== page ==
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As Shabbat Ends, A Wounded Pittsburgh Neighborhood Gathers To Mourn

The day that the American Jewish community experienced the most deadly anti-Semitic hate crime directed at it in the history of the United States was also Shabbat, the weekly Jewish day of rest. So when Shabbat ended at sundown in the densely Jewish town of Squirrel Hill, where a gunman killed 11 Jews at prayer, the community and its friends gathered in its central square to mark the end of the day in the most traditional Jewish way.

They celebrated “Havdalah,” or separation, the ceremony that divides the holiness of the Sabbath from the rest of the week’s ordinary days, in a service that was live-streamed on YouTube.

Havdalah “marks the end of Shabbat and the beginning of regular time,” the woman leading the service explained to the crowd after the Pittsburgh shooting. “We technically begin to move into regular time, but there will be nothing regular about it.”

She began to sing, one of the nameless melodies called “niggunim,” which anyone can join, and then moved into the service’s three prayers — over wine, spice, and light.

“Blessed art thou, O lord our God, king of the universe, the creator of light, which shines,” she sang in Hebrew, and then closed with the weekly plea for everlasting peace. “Elijah the prophet, Elijah the redeemer, quickly in our time may he come to us, with the Messiah, son of David.”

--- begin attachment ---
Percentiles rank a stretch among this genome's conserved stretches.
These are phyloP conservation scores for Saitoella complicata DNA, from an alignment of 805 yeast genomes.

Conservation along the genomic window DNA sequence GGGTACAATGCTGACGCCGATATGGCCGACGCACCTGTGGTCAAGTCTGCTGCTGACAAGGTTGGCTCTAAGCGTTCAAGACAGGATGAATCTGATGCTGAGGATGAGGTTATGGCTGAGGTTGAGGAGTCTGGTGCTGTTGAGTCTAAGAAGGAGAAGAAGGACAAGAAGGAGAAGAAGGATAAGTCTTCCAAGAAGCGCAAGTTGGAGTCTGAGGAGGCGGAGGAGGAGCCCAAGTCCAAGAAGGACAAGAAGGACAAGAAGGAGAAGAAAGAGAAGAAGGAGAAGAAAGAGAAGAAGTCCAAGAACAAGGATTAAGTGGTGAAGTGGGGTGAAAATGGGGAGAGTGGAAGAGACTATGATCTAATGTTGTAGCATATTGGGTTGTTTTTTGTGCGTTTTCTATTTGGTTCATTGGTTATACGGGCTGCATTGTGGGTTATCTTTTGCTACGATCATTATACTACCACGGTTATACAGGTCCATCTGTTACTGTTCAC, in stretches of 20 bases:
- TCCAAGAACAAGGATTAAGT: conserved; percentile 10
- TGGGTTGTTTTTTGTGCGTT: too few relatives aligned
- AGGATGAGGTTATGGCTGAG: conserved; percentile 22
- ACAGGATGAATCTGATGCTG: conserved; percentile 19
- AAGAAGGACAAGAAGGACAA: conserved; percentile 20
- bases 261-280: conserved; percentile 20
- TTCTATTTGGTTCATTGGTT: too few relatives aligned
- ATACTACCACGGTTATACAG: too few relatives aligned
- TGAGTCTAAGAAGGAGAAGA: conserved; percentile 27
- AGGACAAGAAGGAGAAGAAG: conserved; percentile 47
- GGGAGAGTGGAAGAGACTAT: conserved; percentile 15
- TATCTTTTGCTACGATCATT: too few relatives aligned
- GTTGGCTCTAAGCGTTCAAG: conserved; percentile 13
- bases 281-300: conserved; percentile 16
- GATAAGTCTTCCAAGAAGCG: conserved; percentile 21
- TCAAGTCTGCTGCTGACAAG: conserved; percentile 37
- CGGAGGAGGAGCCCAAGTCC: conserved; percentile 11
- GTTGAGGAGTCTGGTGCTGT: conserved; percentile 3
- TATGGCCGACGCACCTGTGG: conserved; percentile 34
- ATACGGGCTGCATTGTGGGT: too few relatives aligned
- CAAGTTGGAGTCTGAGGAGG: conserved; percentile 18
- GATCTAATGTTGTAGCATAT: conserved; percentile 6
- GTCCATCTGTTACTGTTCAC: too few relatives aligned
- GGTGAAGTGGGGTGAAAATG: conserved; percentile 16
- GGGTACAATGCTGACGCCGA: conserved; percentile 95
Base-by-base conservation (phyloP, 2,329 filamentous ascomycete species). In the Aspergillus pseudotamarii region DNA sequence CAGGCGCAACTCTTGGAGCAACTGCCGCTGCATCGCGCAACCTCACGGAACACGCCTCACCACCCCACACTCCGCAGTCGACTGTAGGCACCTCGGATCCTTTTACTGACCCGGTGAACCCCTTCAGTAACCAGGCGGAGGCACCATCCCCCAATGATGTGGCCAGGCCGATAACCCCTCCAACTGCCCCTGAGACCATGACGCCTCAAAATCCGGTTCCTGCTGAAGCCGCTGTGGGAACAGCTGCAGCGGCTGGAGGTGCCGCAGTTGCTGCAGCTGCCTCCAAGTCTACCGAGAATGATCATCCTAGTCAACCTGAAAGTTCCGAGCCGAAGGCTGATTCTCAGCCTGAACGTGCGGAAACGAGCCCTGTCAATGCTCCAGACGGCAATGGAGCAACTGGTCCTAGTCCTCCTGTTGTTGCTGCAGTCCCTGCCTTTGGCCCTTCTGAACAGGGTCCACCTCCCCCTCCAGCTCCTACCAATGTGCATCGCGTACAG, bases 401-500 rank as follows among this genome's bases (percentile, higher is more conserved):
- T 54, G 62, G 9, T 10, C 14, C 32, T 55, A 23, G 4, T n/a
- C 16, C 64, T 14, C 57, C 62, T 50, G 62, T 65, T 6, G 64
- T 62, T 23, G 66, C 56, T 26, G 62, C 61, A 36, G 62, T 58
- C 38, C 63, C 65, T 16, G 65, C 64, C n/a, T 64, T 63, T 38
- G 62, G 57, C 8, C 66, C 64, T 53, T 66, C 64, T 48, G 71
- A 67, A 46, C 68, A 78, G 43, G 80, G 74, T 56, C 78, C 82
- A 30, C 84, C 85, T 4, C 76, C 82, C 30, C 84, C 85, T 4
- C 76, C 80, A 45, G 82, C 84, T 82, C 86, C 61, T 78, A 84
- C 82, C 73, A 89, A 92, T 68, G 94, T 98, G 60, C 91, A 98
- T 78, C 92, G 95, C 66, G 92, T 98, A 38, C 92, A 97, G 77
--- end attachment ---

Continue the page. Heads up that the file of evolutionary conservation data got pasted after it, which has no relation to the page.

The candle was quenched in a cup of wine, and the thoughts of leader and assembled turned toward the future.

“We ask and invite and we hope and we pray that you will hold that light and take it with you,” the leader said. “As close together as we are now, and then we separate … take that light and shine it, in every dark corner.”

The crowd sang together again, and then began to chant.

“Vote! Vote! Vote!”

Contact Helen Chernikoff at [email protected] or on Twitter @thesimplechild

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